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    636 results match your criteria Anesthesiology Clinics[Journal]

    1 OF 13

    Anesthetic Considerations in Transplant Recipients for Nontransplant Surgery.
    Anesthesiol Clin 2017 Sep 5;35(3):539-553. Epub 2017 Jul 5.
    Department of Anesthesiology, Northwestern University Feinberg School of Medicine, 251 East Huron Street, F5-704, Chicago, IL 60611, USA.
    As solid organ transplantation increases and patient survival improves, it will become more common for these patients to present for nontransplant surgery. Recipients may present with medical problems unique to the transplant, and important considerations are necessary to keep the transplanted organ functioning. A comprehensive preoperative examination with specific focus on graft functioning is required, and the anesthesiologist needs pay close attention to considerations of immunosuppressive regimens, blood product administration, and the risk benefits of invasive monitoring in these immunosuppressed patients. Read More

    Anesthesia and Perioperative Care in Reconstructive Transplantation.
    Anesthesiol Clin 2017 Sep 5;35(3):523-538. Epub 2017 Jul 5.
    Departments of Surgery, Ophthalmology and Bioengineering, US Air Force, Wake Forest Institute for Regenerative Medicine, Wake Forest Baptist Medical Center, Richard H. Dean Biomedical Building, 391 Technology Way, Winston Salem, NC 27101, USA. Electronic address:
    Reconstructive transplantation of vascularized composite allografts (VCAs), such as upper extremity, craniofacial, abdominal, lower extremity, or genitourinary transplants, has emerged as a cutting-edge specialty, with more than 50 programs in the United States and 30 programs across the world performing these procedures. Most VCAs involve complicated technical planning and preparation, protracted surgery, and complex immunosuppressive or immunomodulatory protocols, each associated with unique anesthesiology challenges. This article outlines key procedural, patient, and protocol-related aspects of VCA relevant to anesthesiology management with the goal of ensuring patient safety and optimizing surgical, immunologic, and functional outcomes. Read More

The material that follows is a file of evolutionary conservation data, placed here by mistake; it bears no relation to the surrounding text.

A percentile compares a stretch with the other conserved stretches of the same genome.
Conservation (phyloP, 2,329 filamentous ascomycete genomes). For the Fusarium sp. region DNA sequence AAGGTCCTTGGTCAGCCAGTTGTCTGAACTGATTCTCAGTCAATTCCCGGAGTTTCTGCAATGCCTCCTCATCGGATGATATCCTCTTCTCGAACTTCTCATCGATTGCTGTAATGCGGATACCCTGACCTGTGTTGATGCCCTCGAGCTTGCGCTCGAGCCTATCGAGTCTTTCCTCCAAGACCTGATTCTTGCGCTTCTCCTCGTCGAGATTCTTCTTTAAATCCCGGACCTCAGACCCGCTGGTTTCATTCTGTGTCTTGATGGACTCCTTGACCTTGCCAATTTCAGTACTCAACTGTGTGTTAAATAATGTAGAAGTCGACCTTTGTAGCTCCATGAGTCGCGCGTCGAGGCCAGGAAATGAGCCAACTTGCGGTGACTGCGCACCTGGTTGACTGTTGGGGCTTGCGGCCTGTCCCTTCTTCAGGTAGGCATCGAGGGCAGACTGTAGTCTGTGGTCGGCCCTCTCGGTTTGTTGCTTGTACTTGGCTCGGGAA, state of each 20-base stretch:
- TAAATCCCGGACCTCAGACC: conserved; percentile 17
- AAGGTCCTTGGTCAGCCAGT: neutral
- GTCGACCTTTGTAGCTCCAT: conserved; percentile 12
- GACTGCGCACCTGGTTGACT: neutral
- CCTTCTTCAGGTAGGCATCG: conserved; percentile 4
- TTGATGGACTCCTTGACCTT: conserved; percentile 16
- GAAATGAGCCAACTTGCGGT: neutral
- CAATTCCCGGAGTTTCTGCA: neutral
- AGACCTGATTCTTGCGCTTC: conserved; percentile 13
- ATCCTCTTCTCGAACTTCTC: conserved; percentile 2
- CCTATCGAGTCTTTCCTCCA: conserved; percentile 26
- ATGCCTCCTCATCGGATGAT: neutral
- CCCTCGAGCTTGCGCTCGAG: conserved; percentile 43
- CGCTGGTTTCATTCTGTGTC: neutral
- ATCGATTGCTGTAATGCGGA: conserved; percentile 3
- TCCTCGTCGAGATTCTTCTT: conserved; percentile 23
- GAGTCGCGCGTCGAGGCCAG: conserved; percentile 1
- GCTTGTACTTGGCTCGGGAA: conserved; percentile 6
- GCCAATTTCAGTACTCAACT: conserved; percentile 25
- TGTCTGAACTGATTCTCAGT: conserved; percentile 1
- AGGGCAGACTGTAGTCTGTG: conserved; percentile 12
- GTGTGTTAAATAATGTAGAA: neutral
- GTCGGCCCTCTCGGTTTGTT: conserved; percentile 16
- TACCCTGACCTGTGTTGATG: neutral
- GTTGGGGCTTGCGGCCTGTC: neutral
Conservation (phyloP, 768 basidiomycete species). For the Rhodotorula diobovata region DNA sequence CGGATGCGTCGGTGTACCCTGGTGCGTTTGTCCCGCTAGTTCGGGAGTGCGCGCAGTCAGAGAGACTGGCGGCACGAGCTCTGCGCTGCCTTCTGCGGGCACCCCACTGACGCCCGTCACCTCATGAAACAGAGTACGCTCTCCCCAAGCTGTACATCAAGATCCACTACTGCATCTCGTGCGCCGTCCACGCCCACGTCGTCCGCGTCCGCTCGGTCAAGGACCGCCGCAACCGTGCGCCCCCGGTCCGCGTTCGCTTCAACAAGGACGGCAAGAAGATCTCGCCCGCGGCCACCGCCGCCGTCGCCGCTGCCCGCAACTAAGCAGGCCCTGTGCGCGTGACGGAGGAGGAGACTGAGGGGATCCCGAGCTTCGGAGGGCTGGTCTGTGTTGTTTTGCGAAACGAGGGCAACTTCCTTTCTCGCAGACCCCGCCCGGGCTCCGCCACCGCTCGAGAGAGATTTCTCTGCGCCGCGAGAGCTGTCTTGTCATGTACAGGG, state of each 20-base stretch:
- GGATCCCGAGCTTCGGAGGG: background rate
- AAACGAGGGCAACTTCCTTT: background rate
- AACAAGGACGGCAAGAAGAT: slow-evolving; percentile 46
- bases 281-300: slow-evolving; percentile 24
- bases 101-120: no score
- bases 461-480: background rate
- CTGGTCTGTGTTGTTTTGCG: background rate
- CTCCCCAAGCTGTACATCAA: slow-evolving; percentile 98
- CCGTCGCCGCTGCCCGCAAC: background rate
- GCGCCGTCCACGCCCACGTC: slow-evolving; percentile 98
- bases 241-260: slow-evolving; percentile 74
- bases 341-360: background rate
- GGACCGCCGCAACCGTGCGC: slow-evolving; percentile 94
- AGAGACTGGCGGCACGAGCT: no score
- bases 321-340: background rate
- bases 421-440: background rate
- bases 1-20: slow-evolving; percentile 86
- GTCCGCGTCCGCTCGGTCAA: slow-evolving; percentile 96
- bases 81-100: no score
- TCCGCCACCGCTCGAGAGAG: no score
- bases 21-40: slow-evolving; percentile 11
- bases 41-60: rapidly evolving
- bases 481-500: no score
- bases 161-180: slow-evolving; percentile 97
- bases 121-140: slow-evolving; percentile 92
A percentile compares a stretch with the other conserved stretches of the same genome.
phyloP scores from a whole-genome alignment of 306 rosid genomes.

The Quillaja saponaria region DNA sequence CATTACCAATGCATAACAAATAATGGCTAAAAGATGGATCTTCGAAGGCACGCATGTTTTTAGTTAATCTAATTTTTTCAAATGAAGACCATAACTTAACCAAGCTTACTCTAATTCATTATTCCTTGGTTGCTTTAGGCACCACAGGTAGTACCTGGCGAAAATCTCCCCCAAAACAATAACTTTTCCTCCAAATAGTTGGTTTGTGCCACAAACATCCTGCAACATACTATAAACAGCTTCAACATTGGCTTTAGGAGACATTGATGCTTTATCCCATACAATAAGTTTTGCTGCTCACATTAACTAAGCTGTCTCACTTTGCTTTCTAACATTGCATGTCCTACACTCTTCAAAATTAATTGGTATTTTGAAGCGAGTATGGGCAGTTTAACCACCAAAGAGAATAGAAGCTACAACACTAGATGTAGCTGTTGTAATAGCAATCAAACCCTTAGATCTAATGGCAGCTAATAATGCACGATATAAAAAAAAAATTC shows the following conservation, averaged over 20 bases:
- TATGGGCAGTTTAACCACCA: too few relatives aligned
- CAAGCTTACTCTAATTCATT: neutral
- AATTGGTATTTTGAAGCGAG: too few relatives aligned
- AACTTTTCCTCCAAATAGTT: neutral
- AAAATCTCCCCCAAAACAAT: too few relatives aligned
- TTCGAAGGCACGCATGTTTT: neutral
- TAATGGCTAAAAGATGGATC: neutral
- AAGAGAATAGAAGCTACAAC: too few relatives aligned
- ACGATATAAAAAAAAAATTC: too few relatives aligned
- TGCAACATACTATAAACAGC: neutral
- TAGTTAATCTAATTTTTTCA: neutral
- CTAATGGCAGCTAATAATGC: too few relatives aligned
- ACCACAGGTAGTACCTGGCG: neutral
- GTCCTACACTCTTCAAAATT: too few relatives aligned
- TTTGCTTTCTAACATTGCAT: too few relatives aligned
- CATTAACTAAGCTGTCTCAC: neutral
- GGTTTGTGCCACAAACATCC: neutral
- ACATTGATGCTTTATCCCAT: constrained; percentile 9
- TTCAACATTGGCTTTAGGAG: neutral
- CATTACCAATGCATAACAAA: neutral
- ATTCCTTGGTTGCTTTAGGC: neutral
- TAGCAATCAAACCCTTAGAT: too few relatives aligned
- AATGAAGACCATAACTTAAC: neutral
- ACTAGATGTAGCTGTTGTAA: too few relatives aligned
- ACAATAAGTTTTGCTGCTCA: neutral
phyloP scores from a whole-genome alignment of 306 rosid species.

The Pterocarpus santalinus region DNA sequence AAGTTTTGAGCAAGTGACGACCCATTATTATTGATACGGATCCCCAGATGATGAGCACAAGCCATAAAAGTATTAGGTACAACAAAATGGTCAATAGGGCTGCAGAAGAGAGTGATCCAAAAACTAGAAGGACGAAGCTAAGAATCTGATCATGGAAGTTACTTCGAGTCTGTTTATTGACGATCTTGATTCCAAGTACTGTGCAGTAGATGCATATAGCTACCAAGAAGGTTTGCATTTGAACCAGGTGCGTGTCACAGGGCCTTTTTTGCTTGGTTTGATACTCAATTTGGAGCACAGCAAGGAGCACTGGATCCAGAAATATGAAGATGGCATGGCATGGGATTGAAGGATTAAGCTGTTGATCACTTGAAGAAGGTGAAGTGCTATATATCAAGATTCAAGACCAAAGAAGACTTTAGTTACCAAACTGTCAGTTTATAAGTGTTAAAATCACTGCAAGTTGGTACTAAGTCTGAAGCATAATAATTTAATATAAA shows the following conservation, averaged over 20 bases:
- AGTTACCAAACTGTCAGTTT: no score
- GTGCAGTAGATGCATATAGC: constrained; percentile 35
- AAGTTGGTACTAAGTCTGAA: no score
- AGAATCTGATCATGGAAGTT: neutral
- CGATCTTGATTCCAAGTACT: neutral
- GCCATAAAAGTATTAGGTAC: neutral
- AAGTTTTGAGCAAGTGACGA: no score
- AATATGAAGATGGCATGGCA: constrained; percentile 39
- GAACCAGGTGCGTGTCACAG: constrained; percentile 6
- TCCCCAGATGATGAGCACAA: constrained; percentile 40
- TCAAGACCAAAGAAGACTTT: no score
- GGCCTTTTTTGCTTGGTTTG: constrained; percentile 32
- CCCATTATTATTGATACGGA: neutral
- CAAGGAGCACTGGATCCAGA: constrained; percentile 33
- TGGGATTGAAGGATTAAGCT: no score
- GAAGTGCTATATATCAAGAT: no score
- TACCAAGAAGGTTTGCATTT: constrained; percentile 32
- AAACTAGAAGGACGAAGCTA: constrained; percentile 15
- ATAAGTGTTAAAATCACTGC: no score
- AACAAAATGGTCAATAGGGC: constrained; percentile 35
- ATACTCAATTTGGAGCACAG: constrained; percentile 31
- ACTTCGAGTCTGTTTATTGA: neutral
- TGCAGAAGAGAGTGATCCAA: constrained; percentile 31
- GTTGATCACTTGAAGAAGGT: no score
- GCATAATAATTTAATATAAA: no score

Anesthesia for Intestinal Transplantation.
    Anesthesiol Clin 2017 Sep 5;35(3):509-521. Epub 2017 Jul 5.
    Division of Liver and Pancreas Transplantation, Department of Surgery, David Geffen School of Medicine, University of California at Los Angeles, 757 Westwood Plaza, Los Angeles, CA 90095, USA.
    The diagnosis of irreversible intestinal failure confers significant morbidity, mortality, and decreased quality of life. Patients with irreversible intestinal failure may be treated with intestinal transplantation. Intestinal transplantation may include intestine only, liver-intestine, or other visceral elements. Read More

    Anesthesia for Liver Transplantation.
    Anesthesiol Clin 2017 Sep 10;35(3):491-508. Epub 2017 Jul 10.
    Department of Anesthesiology, Baylor University Medical Center, 3500 Gaston Avenue, Dallas, TX 75246, USA. Electronic address:
    The provision of anesthesia for a liver transplant program requires a dedicated team of anesthesiologists. Liver transplant anesthesiologists must have an understanding of liver physiology and anatomy; the spectrum of clinical disease associated with liver dysfunction; the impact of warm and cold ischemia times, surgical techniques in liver transplantation, and the impact of ischemia-reperfusion syndrome; and optimal practices to protect the liver. The team must provide a 24-hour service, be actively involved in the selection committee process, and stay current with advances in the subspecialty. Read More

    Anesthesia for Lung Transplantation.
    Anesthesiol Clin 2017 Sep 5;35(3):473-489. Epub 2017 Jul 5.
    Department of Anesthesiology and Perioperative Medicine, Ronald Reagan UCLA Medical Center, David Geffen School of Medicine, University of California, 757 Westwood Boulevard, Suite 3325, Los Angeles, CA 90095, USA.
    Perioperative management of patients undergoing lung transplantation is challenging and requires constant communication among the surgical, anesthesia, perfusion, and nursing teams. Although all aspects of anesthetic management are important, certain intraoperative strategies (mechanical ventilation, fluid management, extracorporeal mechanical support deployment) have tremendous impact on the subsequent evolution of the lung transplant recipient, especially with respect to allograft function, and should be carefully considered. This review highlights some of the intraoperative anesthetic challenges and opportunities during lung transplantation. Read More